“We applaud the decision by the Competition Bureau to stand up for the rights of consumers,” says Lacavera. “It sends a clear message that Canadians no longer have to tolerate misleading advertising or hidden fees from the Big Three. We believe that Canadians deserve the benefit of an open and competitive marketplace, fair and transparent pricing and a clear focus on consumers. WIND has been committed to this principle from Day One, and we continue to be the only major Canadian wireless provider dedicated to making the wireless industry better for Canadians.”

It’s anticipated the changes being brought forth by the Competition Bureau will benefit the smaller telecoms, but Lacavera is still approaching it with guarded optimism.

“We really need to see the devils and the details on these things,” Lacavera continues. “I’d really want to see the specifics of the policy before I would really want to comment on it.”

It’s easy to understand Lacavera’s tentative stance, given how there’s seemingly been a lot of resistance to addressing this type of problem in the past with little more than lip service being handed out.

“I’m cautiously optimistic that this time that the clear threats convergence represents in terms of dominance and oligopoly and entrenching oligopoly and also cultural risks with respect to Canadian content,” Lacavera maintains. “It seems to be very holistically considered in this review and at the forefront.”

Despite guarded optimism and reservations on what will ultimately happen, Lacavera is quick to give the Competition Bureau credit for having extensive knowledge for what is going on in within the industry.

“Obviously we’re talking about a service, particularly in the case of wireless, where this is already the primary media for communications of all forms for people under 30,” Lacavera remarks. “It’s quickly becoming so for all demographics. I give them credit for seeing where things are going. We have not been campaigning or canvassing them at all. They come to us for information and we provide what we have.”

The Evolution of Wireless

A noticeable shift within the industry began to transpire as far back as 2008 towards applications and data communications, including video, on mobile devices.

Part of the need for tighter regulation is to also ensure that inaccurate information is not reaching the public. Even if it turns out to be false, a lot of damage can be inflicted if there’s even the perception that a fallacy is in fact true. That’s an issue all too familiar for Wind Mobile and Lacavera.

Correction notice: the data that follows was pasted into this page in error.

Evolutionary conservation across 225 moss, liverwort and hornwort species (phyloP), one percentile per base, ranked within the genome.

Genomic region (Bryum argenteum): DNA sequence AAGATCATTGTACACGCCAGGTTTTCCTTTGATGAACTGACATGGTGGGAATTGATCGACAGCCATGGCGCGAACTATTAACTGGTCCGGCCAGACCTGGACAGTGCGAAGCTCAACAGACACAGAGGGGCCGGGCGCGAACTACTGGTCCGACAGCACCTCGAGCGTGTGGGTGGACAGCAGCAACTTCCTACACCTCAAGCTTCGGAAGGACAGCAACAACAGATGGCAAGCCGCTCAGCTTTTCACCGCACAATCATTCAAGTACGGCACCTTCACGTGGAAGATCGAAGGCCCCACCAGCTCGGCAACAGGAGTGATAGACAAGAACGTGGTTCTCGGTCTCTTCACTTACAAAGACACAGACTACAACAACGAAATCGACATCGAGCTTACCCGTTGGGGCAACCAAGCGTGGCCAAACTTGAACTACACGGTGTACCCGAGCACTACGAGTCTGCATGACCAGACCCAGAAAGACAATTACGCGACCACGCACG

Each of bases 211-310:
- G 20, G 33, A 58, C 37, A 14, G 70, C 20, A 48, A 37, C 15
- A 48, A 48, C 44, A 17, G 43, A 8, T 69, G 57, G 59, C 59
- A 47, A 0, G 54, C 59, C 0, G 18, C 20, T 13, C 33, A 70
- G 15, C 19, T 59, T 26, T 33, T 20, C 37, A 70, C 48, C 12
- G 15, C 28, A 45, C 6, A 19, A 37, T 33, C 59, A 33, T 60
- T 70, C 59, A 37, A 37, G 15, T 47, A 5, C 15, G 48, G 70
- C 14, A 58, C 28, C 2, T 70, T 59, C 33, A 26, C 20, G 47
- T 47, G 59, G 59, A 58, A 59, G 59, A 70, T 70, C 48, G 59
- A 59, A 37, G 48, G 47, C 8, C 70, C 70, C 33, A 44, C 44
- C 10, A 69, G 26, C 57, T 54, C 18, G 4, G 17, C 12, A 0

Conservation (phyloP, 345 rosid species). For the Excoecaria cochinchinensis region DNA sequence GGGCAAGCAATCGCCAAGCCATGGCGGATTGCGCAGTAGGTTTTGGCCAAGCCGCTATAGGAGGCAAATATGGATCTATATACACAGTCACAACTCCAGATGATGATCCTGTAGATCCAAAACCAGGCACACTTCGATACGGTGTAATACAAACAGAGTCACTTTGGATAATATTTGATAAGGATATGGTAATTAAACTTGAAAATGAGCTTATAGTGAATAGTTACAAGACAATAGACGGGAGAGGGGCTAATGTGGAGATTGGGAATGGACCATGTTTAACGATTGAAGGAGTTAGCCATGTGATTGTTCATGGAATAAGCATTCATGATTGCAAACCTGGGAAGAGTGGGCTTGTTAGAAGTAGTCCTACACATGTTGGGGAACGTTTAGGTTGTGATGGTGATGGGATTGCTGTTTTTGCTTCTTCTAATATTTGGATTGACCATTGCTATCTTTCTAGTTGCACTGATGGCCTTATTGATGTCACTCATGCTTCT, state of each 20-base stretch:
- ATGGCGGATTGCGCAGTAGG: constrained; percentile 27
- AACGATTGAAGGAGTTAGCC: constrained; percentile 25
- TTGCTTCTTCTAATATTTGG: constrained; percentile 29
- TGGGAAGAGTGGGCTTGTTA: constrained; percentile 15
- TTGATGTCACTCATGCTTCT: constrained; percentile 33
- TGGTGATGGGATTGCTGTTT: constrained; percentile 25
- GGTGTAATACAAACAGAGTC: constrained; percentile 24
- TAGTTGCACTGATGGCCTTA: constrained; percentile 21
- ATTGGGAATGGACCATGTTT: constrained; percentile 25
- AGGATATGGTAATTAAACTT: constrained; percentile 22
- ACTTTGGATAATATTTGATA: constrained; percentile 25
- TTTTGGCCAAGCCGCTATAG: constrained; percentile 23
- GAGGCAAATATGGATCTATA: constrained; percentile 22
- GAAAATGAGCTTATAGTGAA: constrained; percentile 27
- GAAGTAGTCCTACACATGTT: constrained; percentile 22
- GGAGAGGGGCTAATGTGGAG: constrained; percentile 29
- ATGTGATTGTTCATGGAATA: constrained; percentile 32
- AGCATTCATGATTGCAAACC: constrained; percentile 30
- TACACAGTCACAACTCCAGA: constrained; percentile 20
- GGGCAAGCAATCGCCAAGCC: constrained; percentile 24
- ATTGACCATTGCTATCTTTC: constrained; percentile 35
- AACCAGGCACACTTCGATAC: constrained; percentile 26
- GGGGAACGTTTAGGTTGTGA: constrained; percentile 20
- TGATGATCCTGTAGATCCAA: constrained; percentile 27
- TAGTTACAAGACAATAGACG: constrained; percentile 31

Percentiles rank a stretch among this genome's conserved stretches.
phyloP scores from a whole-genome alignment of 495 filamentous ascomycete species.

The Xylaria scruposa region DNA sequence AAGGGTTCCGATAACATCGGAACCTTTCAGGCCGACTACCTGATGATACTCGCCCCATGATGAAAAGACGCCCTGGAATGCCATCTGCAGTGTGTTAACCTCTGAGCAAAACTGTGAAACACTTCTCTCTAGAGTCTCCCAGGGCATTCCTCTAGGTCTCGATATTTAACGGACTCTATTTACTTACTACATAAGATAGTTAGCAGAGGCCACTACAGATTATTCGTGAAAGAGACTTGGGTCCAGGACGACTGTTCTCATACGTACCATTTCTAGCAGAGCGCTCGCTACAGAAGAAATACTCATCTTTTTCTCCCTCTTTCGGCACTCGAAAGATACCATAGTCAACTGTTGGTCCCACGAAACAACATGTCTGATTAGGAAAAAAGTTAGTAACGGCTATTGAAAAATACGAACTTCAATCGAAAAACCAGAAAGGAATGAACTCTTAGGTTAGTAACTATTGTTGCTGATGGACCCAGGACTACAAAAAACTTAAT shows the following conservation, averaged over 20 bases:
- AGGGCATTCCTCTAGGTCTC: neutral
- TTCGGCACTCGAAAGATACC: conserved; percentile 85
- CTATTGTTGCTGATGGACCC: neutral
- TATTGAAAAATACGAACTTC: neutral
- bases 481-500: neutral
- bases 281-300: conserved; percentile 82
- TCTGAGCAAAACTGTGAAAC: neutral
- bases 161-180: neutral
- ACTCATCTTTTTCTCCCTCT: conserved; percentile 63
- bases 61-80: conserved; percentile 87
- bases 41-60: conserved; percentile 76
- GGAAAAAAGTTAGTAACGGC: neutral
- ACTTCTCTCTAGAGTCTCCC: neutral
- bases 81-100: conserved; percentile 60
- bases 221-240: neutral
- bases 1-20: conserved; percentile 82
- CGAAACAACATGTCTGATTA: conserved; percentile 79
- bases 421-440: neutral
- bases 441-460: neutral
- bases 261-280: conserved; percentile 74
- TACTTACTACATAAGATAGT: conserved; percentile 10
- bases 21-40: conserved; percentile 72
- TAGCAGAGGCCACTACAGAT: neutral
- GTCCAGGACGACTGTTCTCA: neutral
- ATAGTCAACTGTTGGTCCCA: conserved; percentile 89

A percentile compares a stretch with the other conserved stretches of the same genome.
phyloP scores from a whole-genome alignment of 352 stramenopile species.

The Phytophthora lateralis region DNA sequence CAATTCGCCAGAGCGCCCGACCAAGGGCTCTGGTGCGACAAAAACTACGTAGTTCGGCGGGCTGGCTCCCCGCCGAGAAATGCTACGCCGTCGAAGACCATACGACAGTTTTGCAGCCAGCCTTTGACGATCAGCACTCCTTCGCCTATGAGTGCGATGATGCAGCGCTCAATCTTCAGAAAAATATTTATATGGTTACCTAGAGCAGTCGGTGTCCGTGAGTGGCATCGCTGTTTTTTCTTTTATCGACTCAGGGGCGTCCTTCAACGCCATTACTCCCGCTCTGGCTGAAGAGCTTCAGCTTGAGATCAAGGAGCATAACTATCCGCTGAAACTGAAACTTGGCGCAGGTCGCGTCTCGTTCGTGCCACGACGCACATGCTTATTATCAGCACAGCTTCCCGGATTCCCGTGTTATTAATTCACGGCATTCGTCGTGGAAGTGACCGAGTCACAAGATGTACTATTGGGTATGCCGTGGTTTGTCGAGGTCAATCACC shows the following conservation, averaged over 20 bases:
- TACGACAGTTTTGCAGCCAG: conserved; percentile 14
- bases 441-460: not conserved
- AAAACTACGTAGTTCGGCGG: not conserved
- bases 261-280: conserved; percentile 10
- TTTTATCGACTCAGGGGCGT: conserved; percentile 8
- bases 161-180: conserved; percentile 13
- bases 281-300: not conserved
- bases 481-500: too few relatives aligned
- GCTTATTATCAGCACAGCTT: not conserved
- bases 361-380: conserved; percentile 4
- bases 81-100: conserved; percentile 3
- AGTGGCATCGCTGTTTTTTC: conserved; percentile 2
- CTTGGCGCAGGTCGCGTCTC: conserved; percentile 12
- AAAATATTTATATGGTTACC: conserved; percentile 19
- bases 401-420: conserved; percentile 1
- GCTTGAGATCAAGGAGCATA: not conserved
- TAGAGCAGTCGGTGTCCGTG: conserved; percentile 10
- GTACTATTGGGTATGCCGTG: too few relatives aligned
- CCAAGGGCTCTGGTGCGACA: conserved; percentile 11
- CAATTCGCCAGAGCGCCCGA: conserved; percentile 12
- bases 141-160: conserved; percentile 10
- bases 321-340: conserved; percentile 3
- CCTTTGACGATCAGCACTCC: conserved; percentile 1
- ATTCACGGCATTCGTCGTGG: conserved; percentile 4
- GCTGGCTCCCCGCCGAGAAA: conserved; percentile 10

“The Bureau did an independent study on network quality, network sites and dropped calls and claims that Rogers was making with respect to their chatter network being better than Wind was disproven by an independent third party.”

There’s no doubt that a large portion of consumers find telecom services to be exceedingly confusing and highly technical and especially once you delve into Smartphones. You start talking about apps and what amounts of data they each use; what is premium SMS versus regular SMS and a number of other factors and it leaves people glossy-eyed. All the added bits and pieces leave people bamboozled.

When you look at mobile service, there are countless plans to sort through and once you’ve gone through that maze of options you’ve got to contend with such things as long distance; but is it international or domestic, because that affects pricing. Is it per minute or by the second? Is there a 30-second minimum? What about rounding up to the nearest minute? Is it buckets of minutes and if so, did you go over the allotment? If you did, what’s the new (higher) rate?

And it’s all the same for data, where someone unwittingly may have subscribed to a certain app but it was set to refresh every 10 seconds or that video you watched numerous times.

“I used to have a Rogers bill that would be $400 or $500 before I started Wind and I really had no idea what they were charging me for,” Lacavera concedes.

“I’d say they’ve taken advantage of that confusing situation.”

What will be difficult for companies such as Rogers is to back out of the detailed systems they have in place and set out down a new path where such ambiguity on pricing and add-ons will be made much more clear to the general public.

“The average person just wants a phone,” Lacavera says. “The purchasing experience needs to be simplified. That’s our goal.”

There’s no doubt Wind Mobile and other companies such as Public Mobile and Virgin Mobile are serious threats to the Big Three and changes brought about by the Competition Bureau will help even out the playing field a bit more. In fact, Wind Mobile just reached an historic milestone, reaching half a million customers.

“I’m really proud of the entire team – the management, retail and customer care, everyone really came together to push us across 500,000,” Lacavera says.

“I’m excited about the momentum we have now and also the Competition Bureau speaking out so we’re finally able to get some tailwinds behind us.”